UT’s Department of Electrical Engineering and Computer Science and School of Art have partnered with the Great Smoky Mountains National Park Inventory and Monitoring Branch to create a new web application, Species Mapper.
Everyone from park managers to school groups can use Species Mapper to explore suitable habitats for species for more than 1,800 species.
Species Mapper uses locations where species have been found to help predict additional places they may occur in the park. These predictions, or models, are based on observations made during ongoing resource monitoring as well as research studies conducted by scientists from all over the world.
The result of the model is a reliable distribution of where each species lives in the park. The model uses supercomputers managed by the Joint Institute for Computational Sciences, a collaboration of UT and Oak Ridge National Laboratory, to analyze the location of observations as well as the characteristics of the environment such as slope, forest type, geology, elevation, temperature, and sun exposure.
Will Godsoe and his colleagues at UT’s National Institute for Mathematical and Biological Synthesis have guided the team on the ecological analysis of the data and the models.
“This application allows park managers to use the vast amount of biological data collected over the past three decades to protect park resources and assess the potential impact from disturbances like hemlock woolly adelgid and emerald ash borer,” said Inventory and Monitoring Program Manager Tom Remaley. “Visitors can use this site to explore what lives in the park and what they might see during their visit.”
“This project is about plowing through large quantities of data and an immense computational space to bring scientific insights to the fore,” said EECS Professor Jian Huang. “It is remarkable because of the technical challenges, the truly interdisciplinary nature of the work, and the fact that, together with the National Park Service, we completed the last mile to deliver on the promise of making science relevant, accessible, and exciting to as many people as possible.”
Huang added that the success of the project was measured by more than just the new app.
He said that some of the excitement comes from continuing to build a long-term partnership with the National Park Service to help students, teachers, and managers alike to make effective use of big data in order to better connect people to the nature and preserve America’s special places.
The project started under the National Science Foundation–funded Remote Data Analysis and Visualization Center at UT when Huang was its associate director.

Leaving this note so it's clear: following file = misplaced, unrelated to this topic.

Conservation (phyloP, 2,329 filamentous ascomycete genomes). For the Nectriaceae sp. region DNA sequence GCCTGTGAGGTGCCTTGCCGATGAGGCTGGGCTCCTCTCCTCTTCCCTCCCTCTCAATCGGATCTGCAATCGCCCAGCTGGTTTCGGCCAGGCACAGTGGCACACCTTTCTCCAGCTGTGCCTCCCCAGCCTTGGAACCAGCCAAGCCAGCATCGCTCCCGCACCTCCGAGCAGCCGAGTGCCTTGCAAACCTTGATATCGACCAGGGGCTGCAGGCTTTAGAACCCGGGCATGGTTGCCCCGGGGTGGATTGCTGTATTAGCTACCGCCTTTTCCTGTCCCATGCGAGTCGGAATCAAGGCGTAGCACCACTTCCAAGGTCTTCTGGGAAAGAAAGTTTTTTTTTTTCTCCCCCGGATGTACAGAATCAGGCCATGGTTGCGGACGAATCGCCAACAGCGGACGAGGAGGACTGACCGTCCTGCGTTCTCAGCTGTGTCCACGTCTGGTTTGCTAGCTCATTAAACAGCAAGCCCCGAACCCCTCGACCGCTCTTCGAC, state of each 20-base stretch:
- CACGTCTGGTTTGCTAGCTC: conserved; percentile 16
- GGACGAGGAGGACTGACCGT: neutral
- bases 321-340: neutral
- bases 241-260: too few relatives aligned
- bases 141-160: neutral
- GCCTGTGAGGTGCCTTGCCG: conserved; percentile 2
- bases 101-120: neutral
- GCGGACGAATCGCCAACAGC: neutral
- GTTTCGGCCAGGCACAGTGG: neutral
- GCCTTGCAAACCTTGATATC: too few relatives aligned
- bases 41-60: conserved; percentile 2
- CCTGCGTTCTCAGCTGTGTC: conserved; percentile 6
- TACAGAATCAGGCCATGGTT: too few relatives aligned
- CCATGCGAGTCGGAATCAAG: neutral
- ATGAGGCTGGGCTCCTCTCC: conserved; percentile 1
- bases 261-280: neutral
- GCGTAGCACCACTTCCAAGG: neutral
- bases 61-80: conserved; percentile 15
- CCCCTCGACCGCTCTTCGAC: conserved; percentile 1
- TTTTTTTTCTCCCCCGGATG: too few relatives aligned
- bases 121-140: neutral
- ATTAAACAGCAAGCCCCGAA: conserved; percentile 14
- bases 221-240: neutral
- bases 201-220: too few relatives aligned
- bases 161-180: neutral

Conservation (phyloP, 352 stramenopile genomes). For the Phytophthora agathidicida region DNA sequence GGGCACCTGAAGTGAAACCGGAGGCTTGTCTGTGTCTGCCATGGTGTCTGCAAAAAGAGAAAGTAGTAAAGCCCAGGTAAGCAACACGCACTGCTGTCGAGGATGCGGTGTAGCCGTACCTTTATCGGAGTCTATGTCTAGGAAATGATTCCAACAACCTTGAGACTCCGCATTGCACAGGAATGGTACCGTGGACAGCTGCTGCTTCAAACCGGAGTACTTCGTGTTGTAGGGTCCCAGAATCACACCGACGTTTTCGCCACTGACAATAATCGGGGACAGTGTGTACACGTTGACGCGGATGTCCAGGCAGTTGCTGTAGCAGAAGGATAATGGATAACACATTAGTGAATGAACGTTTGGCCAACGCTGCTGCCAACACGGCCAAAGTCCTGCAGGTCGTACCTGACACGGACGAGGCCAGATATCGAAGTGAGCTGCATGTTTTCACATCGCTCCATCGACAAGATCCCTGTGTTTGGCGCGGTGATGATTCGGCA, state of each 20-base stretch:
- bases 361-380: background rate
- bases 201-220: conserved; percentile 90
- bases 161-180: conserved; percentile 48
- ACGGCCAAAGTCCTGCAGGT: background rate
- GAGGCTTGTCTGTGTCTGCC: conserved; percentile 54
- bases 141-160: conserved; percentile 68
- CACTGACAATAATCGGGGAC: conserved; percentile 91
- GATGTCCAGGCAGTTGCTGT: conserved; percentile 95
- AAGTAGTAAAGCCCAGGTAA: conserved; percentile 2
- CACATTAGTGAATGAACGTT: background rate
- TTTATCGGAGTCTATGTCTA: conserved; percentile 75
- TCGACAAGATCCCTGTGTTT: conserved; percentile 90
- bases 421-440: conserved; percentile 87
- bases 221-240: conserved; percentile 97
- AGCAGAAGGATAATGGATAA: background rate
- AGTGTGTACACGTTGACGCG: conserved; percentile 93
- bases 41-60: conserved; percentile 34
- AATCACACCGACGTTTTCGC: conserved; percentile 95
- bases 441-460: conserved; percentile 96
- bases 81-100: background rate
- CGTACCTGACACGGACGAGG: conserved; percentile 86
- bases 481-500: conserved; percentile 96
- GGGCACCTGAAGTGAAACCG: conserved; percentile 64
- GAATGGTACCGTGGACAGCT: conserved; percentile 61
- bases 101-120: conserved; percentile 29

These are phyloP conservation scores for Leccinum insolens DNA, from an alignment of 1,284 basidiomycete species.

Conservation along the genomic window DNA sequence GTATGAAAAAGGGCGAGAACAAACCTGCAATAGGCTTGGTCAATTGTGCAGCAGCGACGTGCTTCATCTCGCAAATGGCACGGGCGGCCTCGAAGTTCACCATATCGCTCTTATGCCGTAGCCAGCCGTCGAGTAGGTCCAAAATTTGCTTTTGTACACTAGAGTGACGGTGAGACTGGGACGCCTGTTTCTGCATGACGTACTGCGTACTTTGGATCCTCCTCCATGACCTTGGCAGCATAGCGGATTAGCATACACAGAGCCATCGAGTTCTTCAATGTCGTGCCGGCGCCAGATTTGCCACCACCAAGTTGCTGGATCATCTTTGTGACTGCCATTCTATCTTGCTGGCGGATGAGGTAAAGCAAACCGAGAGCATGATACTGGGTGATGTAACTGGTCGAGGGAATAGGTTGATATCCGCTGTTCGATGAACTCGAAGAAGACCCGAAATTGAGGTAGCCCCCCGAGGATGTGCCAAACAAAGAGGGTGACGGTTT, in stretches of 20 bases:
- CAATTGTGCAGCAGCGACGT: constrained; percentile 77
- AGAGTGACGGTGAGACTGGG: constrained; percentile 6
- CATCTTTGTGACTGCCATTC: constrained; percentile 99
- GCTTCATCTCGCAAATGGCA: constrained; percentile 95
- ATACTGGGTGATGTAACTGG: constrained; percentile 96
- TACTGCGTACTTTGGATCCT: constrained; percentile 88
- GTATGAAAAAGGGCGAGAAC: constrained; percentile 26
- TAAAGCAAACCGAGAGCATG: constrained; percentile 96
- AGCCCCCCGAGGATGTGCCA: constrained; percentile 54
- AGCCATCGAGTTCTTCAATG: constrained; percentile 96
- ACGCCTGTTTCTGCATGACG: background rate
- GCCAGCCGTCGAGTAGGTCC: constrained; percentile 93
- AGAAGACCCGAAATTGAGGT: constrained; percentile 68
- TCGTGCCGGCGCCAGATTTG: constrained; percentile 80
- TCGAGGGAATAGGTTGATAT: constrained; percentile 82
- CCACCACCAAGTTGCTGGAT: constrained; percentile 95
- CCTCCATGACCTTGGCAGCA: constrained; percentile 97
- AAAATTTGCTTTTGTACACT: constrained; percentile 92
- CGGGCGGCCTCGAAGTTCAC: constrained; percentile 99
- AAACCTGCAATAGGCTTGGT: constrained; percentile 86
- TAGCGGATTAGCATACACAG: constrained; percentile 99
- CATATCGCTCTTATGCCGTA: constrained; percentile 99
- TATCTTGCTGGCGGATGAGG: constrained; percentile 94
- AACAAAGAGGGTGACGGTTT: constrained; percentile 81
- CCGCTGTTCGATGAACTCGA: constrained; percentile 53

Professor Sarah Lowe of the School of Art is served as co-principal investigator on the project, focused on its design and user interface.
“An interface intended for a range of audiences is best conceived by an interdisciplinary team who works together to address all aspects of the project throughout its evolution,” said Lowe. “In the case of the Species Mapper, this included discussions across the core team of computer scientists, designers, and National Park staff.
“This work is exciting as it not only taps into the extensive data that the GSMNP has collected, but in the ways that such data, which can be quite complicated to understand, can be displayed and made meaningful for those who come to visit the park.”
John Duggan, an EECS doctoral student who is working on the project, made the point that the tool was an important storytelling method due to the visualization it provided.
“In our case, the story we want to tell is how rich the biodiversity in the Smokies is,” said Duggan. “It can also help the general public better connect with and experience this richness.”
Park managers will continue to add observations to the application, making it more reflective of all species found within the park and increasing the accuracy of the prediction model.
The species presence data used by Species Mapper is managed by All Taxa Biodiversity Inventory project — a park-wide biological inventory of all life forms. Currently, more than nineteen thousand species have been recorded in the park, including one thousand species never before seen anywhere in the world.
The ATBI in the Smokies is coordinated by Discover Life in America, a non-profit partner of the park service, with a history of providing data dating back to 1950s.
DLIA and park managers will continue to add observations to the application making it more reflective of all species found within the park and increasing the accuracy of the prediction model.
JICS was founded in 1991 to use computational modeling and simulation to aid in scientific discovery and to help researchers gain better understanding of particular problems.
NIMBios began in 2009 and is a National Science Foundation–backed research center that fosters collaboration and investigation across disciplines.
C O N T A C T :
Kevin Bogle (865-974-9149, firstname.lastname@example.org)